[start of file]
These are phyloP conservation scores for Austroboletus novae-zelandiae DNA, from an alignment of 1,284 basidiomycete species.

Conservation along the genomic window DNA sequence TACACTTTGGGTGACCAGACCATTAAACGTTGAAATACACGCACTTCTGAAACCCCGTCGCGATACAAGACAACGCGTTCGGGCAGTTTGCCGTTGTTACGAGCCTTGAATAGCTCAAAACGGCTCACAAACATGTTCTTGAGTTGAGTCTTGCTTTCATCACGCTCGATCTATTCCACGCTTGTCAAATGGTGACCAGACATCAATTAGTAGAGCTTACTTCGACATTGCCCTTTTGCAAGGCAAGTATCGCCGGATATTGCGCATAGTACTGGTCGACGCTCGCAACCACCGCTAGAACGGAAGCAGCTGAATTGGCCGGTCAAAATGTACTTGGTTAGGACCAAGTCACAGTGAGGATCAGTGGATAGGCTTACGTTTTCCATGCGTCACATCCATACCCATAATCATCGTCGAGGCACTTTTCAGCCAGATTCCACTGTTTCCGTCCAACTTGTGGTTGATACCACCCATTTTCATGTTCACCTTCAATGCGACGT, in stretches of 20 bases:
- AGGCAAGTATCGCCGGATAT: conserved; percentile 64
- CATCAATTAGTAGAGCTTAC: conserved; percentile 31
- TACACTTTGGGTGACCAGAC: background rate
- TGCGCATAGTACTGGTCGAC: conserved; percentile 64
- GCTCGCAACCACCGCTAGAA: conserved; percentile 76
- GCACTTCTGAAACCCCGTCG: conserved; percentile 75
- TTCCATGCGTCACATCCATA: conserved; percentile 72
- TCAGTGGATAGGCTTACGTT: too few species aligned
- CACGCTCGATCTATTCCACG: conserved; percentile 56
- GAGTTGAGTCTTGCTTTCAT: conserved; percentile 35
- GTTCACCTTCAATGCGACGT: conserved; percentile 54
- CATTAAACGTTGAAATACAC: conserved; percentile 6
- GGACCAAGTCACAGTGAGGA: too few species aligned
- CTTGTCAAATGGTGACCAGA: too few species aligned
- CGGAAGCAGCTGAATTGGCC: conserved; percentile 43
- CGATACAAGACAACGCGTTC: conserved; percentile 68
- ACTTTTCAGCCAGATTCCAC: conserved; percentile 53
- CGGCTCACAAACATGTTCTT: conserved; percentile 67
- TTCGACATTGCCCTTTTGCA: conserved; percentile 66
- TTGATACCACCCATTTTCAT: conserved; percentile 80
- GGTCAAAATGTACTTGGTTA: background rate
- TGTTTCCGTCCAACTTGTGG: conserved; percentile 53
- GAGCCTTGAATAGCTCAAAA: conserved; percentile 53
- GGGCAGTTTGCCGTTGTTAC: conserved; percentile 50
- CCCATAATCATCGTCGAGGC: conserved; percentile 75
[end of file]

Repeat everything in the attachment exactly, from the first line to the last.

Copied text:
These are phyloP conservation scores for Austroboletus novae-zelandiae DNA, from an alignment of 1,284 basidiomycete species.

Conservation along the genomic window DNA sequence TACACTTTGGGTGACCAGACCATTAAACGTTGAAATACACGCACTTCTGAAACCCCGTCGCGATACAAGACAACGCGTTCGGGCAGTTTGCCGTTGTTACGAGCCTTGAATAGCTCAAAACGGCTCACAAACATGTTCTTGAGTTGAGTCTTGCTTTCATCACGCTCGATCTATTCCACGCTTGTCAAATGGTGACCAGACATCAATTAGTAGAGCTTACTTCGACATTGCCCTTTTGCAAGGCAAGTATCGCCGGATATTGCGCATAGTACTGGTCGACGCTCGCAACCACCGCTAGAACGGAAGCAGCTGAATTGGCCGGTCAAAATGTACTTGGTTAGGACCAAGTCACAGTGAGGATCAGTGGATAGGCTTACGTTTTCCATGCGTCACATCCATACCCATAATCATCGTCGAGGCACTTTTCAGCCAGATTCCACTGTTTCCGTCCAACTTGTGGTTGATACCACCCATTTTCATGTTCACCTTCAATGCGACGT, in stretches of 20 bases:
- AGGCAAGTATCGCCGGATAT: conserved; percentile 64
- CATCAATTAGTAGAGCTTAC: conserved; percentile 31
- TACACTTTGGGTGACCAGAC: background rate
- TGCGCATAGTACTGGTCGAC: conserved; percentile 64
- GCTCGCAACCACCGCTAGAA: conserved; percentile 76
- GCACTTCTGAAACCCCGTCG: conserved; percentile 75
- TTCCATGCGTCACATCCATA: conserved; percentile 72
- TCAGTGGATAGGCTTACGTT: too few species aligned
- CACGCTCGATCTATTCCACG: conserved; percentile 56
- GAGTTGAGTCTTGCTTTCAT: conserved; percentile 35
- GTTCACCTTCAATGCGACGT: conserved; percentile 54
- CATTAAACGTTGAAATACAC: conserved; percentile 6
- GGACCAAGTCACAGTGAGGA: too few species aligned
- CTTGTCAAATGGTGACCAGA: too few species aligned
- CGGAAGCAGCTGAATTGGCC: conserved; percentile 43
- CGATACAAGACAACGCGTTC: conserved; percentile 68
- ACTTTTCAGCCAGATTCCAC: conserved; percentile 53
- CGGCTCACAAACATGTTCTT: conserved; percentile 67
- TTCGACATTGCCCTTTTGCA: conserved; percentile 66
- TTGATACCACCCATTTTCAT: conserved; percentile 80
- GGTCAAAATGTACTTGGTTA: background rate
- TGTTTCCGTCCAACTTGTGG: conserved; percentile 53
- GAGCCTTGAATAGCTCAAAA: conserved; percentile 53
- GGGCAGTTTGCCGTTGTTAC: conserved; percentile 50
- CCCATAATCATCGTCGAGGC: conserved; percentile 75